} else {
                        mViewInfoStore.addToAppearedInPreLayoutHolders(viewHolder, animationInfo);
            // we don't process disappearing list because they may re-appear in post layout pass. clearOldPositions(); } else { clearOldPositions(); } onExitLayoutOrScroll(); stopInterceptRequestLayout(false); mState.mLayoutStep = State.STEP_LAYOUT; }Copy the code

I’ve divided the dispatchLayoutStep1 method into two steps (which we can actually figure out from Google dad’s notes).

  1. Find each ItemView that has not been removed and place its ViewHolder(OldViewHolder) inViewInfoStoreInside, also put it in the pre-layout positionViewInfoStoreThe inside. Both of these will be used later in the animation.
  2. If the currentRecyclerViewtheLayoutManagersupportpredictive item animations(supportsPredictiveItemAnimationsMethod returns true, I think it’s good to describe this animation in English, because I don’t know how to translate), will actually do the pre-layout. In this step, it calls firstLayoutManagertheonLayoutChildrenDo a layout, but this layout knowledge pre-layout, that is, not the real layout, just determine eachItemViewThe location of the. After the pre-layout, each is taken at this timeItemViewtheViewHolderandItemHolderInfo, is everyItemViewFinal information.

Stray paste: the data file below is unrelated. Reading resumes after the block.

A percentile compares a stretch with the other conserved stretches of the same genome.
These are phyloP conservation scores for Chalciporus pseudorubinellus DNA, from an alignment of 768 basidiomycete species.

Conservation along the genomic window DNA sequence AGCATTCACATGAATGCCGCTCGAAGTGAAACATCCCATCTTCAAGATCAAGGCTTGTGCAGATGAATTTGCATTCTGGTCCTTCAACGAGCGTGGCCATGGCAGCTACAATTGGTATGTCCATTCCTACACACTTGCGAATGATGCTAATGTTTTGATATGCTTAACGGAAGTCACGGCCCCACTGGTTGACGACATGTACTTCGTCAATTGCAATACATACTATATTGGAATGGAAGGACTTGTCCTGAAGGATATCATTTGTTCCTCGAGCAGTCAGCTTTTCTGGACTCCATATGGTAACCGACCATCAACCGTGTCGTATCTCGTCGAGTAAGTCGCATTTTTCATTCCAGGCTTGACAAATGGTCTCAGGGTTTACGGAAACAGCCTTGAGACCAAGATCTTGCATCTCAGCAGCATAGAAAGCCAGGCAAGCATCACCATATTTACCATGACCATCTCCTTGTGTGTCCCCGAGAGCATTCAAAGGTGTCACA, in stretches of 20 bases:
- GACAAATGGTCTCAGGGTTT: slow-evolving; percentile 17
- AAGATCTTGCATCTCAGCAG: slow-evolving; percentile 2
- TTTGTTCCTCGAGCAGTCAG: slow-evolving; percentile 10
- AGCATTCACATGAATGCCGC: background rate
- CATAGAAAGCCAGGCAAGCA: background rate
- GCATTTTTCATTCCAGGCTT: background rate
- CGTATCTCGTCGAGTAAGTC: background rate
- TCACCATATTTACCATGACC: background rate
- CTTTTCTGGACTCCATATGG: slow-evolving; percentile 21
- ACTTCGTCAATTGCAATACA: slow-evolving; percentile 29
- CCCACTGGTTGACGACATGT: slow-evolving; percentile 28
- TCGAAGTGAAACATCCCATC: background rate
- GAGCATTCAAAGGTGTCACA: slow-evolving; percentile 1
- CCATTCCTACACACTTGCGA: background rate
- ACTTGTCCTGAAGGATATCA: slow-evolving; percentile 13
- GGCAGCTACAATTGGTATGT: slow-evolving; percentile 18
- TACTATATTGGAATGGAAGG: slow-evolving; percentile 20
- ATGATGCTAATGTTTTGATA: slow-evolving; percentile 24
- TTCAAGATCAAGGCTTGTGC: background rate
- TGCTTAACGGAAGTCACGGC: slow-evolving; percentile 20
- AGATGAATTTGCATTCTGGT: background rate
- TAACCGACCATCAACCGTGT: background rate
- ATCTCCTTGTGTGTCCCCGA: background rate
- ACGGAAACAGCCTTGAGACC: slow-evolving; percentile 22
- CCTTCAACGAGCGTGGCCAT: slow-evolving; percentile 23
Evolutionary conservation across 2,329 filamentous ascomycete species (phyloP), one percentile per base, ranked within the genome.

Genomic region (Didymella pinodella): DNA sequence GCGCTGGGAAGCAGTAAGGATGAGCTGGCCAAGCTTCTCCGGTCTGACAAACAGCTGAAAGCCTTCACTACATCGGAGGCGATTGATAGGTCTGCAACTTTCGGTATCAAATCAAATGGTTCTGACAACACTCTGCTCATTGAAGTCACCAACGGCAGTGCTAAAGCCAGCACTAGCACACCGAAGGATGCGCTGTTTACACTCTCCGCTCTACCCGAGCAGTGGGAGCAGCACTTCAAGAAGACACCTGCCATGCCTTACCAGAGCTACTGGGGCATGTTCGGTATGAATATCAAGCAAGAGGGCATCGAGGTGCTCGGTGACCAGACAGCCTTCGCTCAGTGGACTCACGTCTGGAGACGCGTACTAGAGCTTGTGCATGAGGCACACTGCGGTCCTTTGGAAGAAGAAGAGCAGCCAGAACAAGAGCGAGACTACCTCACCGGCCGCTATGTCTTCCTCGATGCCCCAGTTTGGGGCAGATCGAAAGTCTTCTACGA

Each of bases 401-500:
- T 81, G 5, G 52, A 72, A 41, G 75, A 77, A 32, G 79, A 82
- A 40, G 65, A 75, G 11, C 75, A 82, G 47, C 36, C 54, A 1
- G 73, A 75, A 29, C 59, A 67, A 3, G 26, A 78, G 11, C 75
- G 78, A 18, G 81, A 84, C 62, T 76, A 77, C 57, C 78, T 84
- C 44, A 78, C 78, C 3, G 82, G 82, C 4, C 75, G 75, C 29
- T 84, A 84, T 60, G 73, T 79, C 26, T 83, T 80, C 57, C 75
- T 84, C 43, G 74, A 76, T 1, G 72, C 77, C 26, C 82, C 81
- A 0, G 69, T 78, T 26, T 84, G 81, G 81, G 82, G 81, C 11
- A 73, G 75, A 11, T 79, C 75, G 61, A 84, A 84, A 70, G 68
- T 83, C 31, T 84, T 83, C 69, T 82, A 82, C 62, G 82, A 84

The information in the second step echoes the information in the first step, the information before the change, and the information after the change. This is all in preparation for the dispatchLayout phase 3 animation. Among them, we find that the second step is much more complicated than the first step. However, we can see that, no matter how complex it is, the ViewHolder of the current ItemView is saved by calling addToOldChangeHolders. (In the same location before and after the onLayoutChildren method of LayoutManager, Not necessarily the same ItemView, not necessarily the same ViewHolder), and then call the addXXXLayout method to save the location information (ItemHolderInfo).

Then, let’s look at the dispatchLayoutStep3 phase:

    private void dispatchLayoutStep3() { mState.assertLayoutStep(State.STEP_ANIMATIONS); startInterceptRequestLayout(); onEnterLayoutOrScroll(); mState.mLayoutStep = State.STEP_START; // Fetch the relevant information to, and then add it to ViewInfoStoreif (mState.mRunSimpleAnimations) {